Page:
Khalif Mitchell, Avon Cobourne create some Twitter controversy with post-debate remarks

Andrew Bucholtz

Overall, Twitter's been a great development for the CFL; it's allowed many fans to interact with players and get a better sense of who they are, and it's given players the chance to speak directly to their fans in a way that was more difficult previously. However, when you give people a forum to express themselves, some are going to do so in ways others don't like. We've seen this before, and it's again proven the case with some of the Twitter comments made by B.C. Lions' defensive lineman Khalif Mitchell and Hamilton Tiger-Cats' running back Avon Cobourne in the wake of Tuesday night's American presidential debate. Here are screenshots of some of their controversy-stirring comments, and of some of their responses to others' criticisms. First, Mitchell (interactive Storify version here):

And now, Cobourne (Drew Edwards did a nice job of spotting these and providing some context; also, you can find my interactive Storify version of these here):

First, there are some important distinctions between the comments made by Mitchell and Cobourne. Mitchell used a term many consider racist and derogatory, and even he realized that, hence his apology. Whether his apology is sincere or enough is a different subject, but it's clear that he did something to bring the league into wide disrepute (heck, B.C. premier Christy Clark weighed in on the debate, criticizing Mitchell during a radio interview Wednesday), and that's why he's already been fined by the league.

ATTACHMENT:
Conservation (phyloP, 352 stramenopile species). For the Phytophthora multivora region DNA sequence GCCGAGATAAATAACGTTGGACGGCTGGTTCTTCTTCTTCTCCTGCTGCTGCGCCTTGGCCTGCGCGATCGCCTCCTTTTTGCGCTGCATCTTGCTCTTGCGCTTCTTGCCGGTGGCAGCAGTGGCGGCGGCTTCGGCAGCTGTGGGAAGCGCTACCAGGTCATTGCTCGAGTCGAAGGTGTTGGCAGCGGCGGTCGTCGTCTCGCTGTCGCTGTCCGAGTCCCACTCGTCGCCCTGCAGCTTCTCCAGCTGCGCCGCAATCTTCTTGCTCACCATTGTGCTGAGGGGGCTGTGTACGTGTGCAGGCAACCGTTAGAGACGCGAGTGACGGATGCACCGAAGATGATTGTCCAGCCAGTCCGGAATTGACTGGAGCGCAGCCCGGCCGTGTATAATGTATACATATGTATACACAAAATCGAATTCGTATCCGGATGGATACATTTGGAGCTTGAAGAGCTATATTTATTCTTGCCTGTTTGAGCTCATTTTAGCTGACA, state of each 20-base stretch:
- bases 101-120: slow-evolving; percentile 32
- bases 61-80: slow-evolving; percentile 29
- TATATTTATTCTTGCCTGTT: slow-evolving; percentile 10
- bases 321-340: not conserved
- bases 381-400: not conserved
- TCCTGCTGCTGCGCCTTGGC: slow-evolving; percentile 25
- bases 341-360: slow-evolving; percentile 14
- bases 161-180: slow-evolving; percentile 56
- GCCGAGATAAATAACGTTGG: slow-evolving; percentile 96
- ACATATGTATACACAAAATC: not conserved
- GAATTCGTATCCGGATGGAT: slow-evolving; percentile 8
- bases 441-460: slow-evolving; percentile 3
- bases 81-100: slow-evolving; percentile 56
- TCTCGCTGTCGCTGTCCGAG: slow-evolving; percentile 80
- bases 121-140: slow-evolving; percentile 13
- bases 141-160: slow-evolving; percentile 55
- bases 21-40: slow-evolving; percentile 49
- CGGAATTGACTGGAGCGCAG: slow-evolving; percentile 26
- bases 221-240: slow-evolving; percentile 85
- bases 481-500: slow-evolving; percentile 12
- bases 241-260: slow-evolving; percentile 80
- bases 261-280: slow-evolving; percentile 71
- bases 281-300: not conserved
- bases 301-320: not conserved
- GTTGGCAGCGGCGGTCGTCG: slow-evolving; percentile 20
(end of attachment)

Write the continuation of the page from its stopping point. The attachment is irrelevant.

The CFL's smart to discipline him here; the league's social media policy's reasonably solid, essentially saying that tweets are equivalent to public comments and players can be fined for those that bring the league into disrepute, including those that "condone harassment, discrimination or violence, are obscene or sexually explicit, or divulge proprietary information." Mitchell isn't necessarily condoning harassment or discrimination, but he used a term widely considered to be discriminatory, and he hurt the CFL's reputation in the process. Punishing him for that isn't muting his voice or preventing him from speaking out; in fact, if he'd merely spread his theories about Obama and Romney both hiding money in China by saying "with the Chinese", it's doubtful anyone would care.

By contrast, Cobourne hasn't necessarily done anything wrong. He didn't use any particularly objectionable terms, and his position doesn't seem all that different from that of a candidate running for President. He's got an opinion on a hot-button issue, and he's perfectly free to share it. However, CFL fans who disagree with him are just as free to say so, and many already have.

From this perspective, while Cobourne's tweets aren't necessarily crossing the line, they're a little disappointing. Sexual orientation and tolerance of gay athletes is becoming one of the biggest issues in sports, and some of us are happy to see the open and accepting approaches taken by various athletes and organizations (including Chris Kluwe, Brendon Ayanbadejo and You Can Play). It would be nice to see some of that make its way to the CFL, especially given the league's history of accepting those shunned elsewhere, but comments like Cobourne's probably aren't going to make it any easier for an active player to come out. Still, encouraging athletes to speak their mind will always find support from this corner, even if the statements are ones I wouldn't endorse, and unlike Mitchell's comments, Cobourne's don't seem to violate the league's policy, so there's no real need for the CFL to step in here. His comments might well lose him some fans, but that's a peril he'll have to deal with on his own.